Put it another way, let's say Apple did fix the problem for that program. Guess what might happen? 10 other programs might break. Why? Because Apple would be pitching to the lowest common denominator. A single program which doesn't work in an update where many others do. Regardless, believe what you like. I don't think the program will ever get fixed until people actually ask the programmer who made the program to fix it, and not the people who made the side program which just happened to break it.
I had the same problem with Adobe Acrobat 7 Pro. It is useless to contact Adobe because they will not work to fix the current problem with their apps that run under Rosetta. They say they are working in developing new versions of applications that will work native in the Intel Macs. So the solution to the problem is precisely to re-install OSX w/o the recent updates and perhaps not to update for a long time unless "its broken, then fix it"...
The fix suggested in macfixit of version tracker of going to Library then Caches and find the only cache with an ending of .lock and Trash that.
I found that Adobe Acrobat reader would not work properly and I had to Force Quit.
After trashing the .lock cache I tried openning an AAR file and it worked and I then Quit AAR normally. That is the extent of my testing.
With all Apples resources and their reputation to consider I would have thought that they would test software a lot more thoroughly before releasing it. They dont seem to be popping up with solutions to this problem either.
I could not find a file in "Library then Caches" ending of .lock to Trash it. My fix was to uninstall Acrobat 7 Pro and install and use Acrobat 6 (not the Adobe Readers, since I had no problem with these). I also could no longer use Netscape (which worked before the update and I needed for a couple of sites where I could not use Safari). I am lucky now to be able to use Firefox for these. I have not installed the firmware update for fear of opening another "can of worms" and I am still debating whether to do an archive and install the OSX again w/o the 2006-003 update. For my G4 powerbook, I have not installed the 2006-003 Security update because I do not have any problems there and I want to keep it that way...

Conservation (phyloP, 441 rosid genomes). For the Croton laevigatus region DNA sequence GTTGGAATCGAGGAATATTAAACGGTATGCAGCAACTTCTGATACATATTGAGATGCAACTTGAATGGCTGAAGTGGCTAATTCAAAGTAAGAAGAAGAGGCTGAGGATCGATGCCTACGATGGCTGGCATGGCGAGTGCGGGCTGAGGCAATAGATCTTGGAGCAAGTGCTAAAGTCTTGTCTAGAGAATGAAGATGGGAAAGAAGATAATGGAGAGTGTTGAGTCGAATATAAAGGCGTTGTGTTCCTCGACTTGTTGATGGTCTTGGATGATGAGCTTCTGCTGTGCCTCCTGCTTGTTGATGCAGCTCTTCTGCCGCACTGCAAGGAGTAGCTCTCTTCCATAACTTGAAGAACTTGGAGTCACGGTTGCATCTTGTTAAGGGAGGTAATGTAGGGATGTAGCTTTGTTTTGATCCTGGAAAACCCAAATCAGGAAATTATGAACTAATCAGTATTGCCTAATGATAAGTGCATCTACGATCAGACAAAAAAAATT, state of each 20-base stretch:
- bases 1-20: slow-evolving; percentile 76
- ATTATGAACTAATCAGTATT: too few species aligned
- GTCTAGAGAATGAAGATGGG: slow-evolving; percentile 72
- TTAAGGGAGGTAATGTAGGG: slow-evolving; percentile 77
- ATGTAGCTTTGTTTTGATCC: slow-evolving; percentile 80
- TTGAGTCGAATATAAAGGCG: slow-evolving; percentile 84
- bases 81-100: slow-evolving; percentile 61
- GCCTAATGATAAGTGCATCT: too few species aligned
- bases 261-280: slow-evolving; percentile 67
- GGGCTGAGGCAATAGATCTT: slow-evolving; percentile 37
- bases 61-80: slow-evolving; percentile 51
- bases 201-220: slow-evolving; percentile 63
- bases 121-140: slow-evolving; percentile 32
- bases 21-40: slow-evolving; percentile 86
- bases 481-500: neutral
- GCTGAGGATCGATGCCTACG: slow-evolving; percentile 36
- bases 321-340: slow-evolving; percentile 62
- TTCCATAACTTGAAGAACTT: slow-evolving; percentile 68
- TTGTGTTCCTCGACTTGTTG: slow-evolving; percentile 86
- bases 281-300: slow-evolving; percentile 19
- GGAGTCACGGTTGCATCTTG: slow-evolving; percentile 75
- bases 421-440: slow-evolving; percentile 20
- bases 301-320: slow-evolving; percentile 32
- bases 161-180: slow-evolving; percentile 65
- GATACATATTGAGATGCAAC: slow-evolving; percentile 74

Adobe issues seem to be mainly around Adobe Version Cue and use of Adobe software to save directly to server over AFP. If you are having trouble with the former, look in Apple menu -> System Preferences -> Accounts -> Startup Items to disable Adobe Version Cue. If the latter, there are solutions in this thread:
The issue seems to relate to Adobe still using Mac OS 9 comment fields in their saved files and Mac OS X not knowing how to handle them.
As for Apple's testing, there are over 23,000 possible software and hardware packages on http://guide.apple.com/ With 23,000 factorial possibilities of interaction. It would be impossible to test all of them. Even with 100 possible packages, you have 10^157 possibilities. Basically any software developer has to make a best effort and hope to hear back from their users when they make something that doesn't work. This being a user to user forum, I suggest calling AppleCare directly if you have an issue with how Apple's software works, or submit a bug report on:
if you just want to leave feedback.